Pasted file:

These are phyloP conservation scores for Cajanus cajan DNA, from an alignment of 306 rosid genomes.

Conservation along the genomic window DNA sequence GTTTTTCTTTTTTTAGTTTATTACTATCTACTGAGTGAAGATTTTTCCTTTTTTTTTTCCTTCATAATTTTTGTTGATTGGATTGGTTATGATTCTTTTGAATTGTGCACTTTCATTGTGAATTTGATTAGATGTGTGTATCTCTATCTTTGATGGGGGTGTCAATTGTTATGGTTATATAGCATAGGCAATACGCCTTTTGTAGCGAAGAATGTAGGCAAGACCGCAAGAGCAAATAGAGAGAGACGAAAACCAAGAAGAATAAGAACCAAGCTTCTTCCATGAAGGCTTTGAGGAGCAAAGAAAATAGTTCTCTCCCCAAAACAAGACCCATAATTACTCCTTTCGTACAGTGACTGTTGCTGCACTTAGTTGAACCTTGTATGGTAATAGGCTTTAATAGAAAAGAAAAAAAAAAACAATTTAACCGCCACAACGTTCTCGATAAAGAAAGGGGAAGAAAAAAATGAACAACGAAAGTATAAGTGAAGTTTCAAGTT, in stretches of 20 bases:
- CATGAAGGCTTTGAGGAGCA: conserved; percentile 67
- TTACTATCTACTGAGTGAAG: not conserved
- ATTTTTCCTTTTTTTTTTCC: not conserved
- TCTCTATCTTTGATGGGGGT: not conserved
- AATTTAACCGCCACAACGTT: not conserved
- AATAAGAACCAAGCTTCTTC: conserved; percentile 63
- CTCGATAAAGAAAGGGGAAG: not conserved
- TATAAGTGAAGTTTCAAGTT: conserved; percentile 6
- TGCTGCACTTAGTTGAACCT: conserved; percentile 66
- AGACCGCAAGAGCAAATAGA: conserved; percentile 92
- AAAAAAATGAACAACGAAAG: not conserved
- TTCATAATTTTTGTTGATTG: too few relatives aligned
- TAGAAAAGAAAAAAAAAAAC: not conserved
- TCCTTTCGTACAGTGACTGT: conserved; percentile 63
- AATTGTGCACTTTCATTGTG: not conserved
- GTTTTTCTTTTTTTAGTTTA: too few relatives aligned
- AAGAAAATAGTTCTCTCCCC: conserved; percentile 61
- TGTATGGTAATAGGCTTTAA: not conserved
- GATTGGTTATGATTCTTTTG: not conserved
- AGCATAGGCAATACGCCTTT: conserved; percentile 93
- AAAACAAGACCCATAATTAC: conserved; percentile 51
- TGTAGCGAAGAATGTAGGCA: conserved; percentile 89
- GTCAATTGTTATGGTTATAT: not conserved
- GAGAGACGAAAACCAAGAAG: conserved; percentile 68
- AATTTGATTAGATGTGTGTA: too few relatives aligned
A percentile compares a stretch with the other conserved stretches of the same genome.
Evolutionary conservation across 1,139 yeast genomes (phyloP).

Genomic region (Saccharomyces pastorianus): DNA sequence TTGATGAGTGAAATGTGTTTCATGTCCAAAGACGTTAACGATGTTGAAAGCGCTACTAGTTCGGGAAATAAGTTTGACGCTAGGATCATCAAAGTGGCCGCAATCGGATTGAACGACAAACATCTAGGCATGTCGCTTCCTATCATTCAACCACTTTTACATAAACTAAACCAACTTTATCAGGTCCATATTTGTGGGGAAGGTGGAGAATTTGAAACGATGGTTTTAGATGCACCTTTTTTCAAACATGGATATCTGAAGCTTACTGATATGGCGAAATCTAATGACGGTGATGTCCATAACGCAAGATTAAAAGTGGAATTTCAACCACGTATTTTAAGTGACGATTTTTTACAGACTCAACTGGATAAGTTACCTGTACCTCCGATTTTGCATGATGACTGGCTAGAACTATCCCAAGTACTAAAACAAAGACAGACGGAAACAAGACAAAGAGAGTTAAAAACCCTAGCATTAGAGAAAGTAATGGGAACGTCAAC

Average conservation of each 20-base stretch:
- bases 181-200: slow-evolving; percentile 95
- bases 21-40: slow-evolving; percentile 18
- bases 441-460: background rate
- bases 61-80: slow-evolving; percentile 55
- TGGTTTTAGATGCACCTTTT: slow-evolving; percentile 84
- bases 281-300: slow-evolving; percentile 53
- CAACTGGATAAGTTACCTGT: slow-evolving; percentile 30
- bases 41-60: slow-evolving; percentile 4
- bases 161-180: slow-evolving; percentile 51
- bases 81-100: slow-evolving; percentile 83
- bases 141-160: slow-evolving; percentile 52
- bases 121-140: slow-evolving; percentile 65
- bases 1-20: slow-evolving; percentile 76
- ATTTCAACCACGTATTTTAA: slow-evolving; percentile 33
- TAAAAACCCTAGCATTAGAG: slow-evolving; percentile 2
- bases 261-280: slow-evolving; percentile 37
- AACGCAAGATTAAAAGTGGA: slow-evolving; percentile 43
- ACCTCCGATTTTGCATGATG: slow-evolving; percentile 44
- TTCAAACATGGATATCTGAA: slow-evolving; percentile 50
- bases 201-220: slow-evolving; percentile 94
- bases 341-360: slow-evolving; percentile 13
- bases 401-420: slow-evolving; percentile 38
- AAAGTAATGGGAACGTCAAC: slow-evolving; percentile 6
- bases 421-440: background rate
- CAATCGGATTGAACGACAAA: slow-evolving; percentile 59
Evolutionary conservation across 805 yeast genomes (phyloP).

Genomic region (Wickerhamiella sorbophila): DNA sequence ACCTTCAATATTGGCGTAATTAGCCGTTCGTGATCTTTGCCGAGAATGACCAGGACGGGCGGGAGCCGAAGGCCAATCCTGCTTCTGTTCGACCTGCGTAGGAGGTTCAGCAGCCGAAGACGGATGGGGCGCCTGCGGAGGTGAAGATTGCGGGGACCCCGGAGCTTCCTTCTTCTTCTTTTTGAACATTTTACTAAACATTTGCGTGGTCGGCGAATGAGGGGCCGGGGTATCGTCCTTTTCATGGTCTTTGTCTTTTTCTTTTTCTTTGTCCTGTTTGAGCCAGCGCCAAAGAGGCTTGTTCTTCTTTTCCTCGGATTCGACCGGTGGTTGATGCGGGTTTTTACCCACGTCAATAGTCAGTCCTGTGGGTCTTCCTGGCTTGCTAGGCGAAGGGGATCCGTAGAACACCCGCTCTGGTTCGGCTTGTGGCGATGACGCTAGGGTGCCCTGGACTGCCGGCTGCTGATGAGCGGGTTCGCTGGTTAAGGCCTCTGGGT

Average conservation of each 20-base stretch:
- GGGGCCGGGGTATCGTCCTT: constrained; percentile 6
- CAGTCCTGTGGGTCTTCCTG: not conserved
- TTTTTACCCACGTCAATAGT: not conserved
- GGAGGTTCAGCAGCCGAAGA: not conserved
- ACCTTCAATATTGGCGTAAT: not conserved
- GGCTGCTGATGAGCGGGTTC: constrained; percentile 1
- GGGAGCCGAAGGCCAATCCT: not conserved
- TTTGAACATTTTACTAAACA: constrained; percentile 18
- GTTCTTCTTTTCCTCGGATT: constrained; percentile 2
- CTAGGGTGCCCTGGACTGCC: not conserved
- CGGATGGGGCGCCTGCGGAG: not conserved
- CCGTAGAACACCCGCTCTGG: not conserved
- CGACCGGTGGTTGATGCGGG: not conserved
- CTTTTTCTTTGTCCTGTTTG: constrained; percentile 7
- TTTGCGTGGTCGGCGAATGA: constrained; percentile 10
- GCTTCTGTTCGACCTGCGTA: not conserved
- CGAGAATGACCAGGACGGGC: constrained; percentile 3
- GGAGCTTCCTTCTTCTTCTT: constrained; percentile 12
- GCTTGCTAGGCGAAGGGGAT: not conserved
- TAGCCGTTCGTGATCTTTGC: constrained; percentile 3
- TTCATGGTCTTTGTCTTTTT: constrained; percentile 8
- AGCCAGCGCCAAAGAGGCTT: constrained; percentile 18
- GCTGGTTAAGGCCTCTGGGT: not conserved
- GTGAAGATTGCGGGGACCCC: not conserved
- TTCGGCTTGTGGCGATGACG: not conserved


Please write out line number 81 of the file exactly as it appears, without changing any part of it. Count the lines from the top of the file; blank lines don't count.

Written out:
- AGCCAGCGCCAAAGAGGCTT: constrained; percentile 18